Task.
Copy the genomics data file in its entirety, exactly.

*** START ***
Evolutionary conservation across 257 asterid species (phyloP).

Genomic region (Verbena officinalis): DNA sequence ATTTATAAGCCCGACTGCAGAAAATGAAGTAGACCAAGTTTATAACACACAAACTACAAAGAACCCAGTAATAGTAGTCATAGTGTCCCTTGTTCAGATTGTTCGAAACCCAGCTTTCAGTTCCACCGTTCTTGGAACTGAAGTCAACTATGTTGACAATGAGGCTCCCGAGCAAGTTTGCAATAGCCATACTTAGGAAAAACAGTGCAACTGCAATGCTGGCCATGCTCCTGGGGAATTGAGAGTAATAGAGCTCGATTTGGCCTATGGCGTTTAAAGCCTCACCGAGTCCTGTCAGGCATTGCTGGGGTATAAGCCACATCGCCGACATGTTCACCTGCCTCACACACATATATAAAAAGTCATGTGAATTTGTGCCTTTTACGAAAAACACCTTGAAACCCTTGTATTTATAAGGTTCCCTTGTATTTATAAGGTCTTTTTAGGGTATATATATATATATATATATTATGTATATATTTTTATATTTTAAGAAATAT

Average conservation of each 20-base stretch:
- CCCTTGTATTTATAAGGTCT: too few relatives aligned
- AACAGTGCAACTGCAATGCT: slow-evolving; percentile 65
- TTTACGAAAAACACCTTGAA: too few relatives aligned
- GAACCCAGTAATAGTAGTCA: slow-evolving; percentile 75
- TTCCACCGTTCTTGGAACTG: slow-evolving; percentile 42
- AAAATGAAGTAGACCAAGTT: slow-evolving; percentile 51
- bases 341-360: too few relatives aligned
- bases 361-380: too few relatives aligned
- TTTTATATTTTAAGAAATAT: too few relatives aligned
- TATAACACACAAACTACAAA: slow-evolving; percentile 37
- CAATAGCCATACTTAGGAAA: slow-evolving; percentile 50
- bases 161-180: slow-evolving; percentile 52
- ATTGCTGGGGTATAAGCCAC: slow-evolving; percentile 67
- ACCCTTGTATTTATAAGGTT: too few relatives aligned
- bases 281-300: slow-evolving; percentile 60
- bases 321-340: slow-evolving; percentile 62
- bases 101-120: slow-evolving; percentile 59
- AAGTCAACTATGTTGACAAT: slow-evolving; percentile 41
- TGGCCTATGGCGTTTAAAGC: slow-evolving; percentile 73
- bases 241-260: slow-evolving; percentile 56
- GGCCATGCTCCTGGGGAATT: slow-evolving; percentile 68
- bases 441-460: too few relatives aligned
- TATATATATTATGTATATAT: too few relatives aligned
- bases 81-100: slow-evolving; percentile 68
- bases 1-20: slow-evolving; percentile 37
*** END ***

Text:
Evolutionary conservation across 257 asterid species (phyloP).

Genomic region (Verbena officinalis): DNA sequence ATTTATAAGCCCGACTGCAGAAAATGAAGTAGACCAAGTTTATAACACACAAACTACAAAGAACCCAGTAATAGTAGTCATAGTGTCCCTTGTTCAGATTGTTCGAAACCCAGCTTTCAGTTCCACCGTTCTTGGAACTGAAGTCAACTATGTTGACAATGAGGCTCCCGAGCAAGTTTGCAATAGCCATACTTAGGAAAAACAGTGCAACTGCAATGCTGGCCATGCTCCTGGGGAATTGAGAGTAATAGAGCTCGATTTGGCCTATGGCGTTTAAAGCCTCACCGAGTCCTGTCAGGCATTGCTGGGGTATAAGCCACATCGCCGACATGTTCACCTGCCTCACACACATATATAAAAAGTCATGTGAATTTGTGCCTTTTACGAAAAACACCTTGAAACCCTTGTATTTATAAGGTTCCCTTGTATTTATAAGGTCTTTTTAGGGTATATATATATATATATATATTATGTATATATTTTTATATTTTAAGAAATAT

Average conservation of each 20-base stretch:
- CCCTTGTATTTATAAGGTCT: too few relatives aligned
- AACAGTGCAACTGCAATGCT: slow-evolving; percentile 65
- TTTACGAAAAACACCTTGAA: too few relatives aligned
- GAACCCAGTAATAGTAGTCA: slow-evolving; percentile 75
- TTCCACCGTTCTTGGAACTG: slow-evolving; percentile 42
- AAAATGAAGTAGACCAAGTT: slow-evolving; percentile 51
- bases 341-360: too few relatives aligned
- bases 361-380: too few relatives aligned
- TTTTATATTTTAAGAAATAT: too few relatives aligned
- TATAACACACAAACTACAAA: slow-evolving; percentile 37
- CAATAGCCATACTTAGGAAA: slow-evolving; percentile 50
- bases 161-180: slow-evolving; percentile 52
- ATTGCTGGGGTATAAGCCAC: slow-evolving; percentile 67
- ACCCTTGTATTTATAAGGTT: too few relatives aligned
- bases 281-300: slow-evolving; percentile 60
- bases 321-340: slow-evolving; percentile 62
- bases 101-120: slow-evolving; percentile 59
- AAGTCAACTATGTTGACAAT: slow-evolving; percentile 41
- TGGCCTATGGCGTTTAAAGC: slow-evolving; percentile 73
- bases 241-260: slow-evolving; percentile 56
- GGCCATGCTCCTGGGGAATT: slow-evolving; percentile 68
- bases 441-460: too few relatives aligned
- TATATATATTATGTATATAT: too few relatives aligned
- bases 81-100: slow-evolving; percentile 68
- bases 1-20: slow-evolving; percentile 37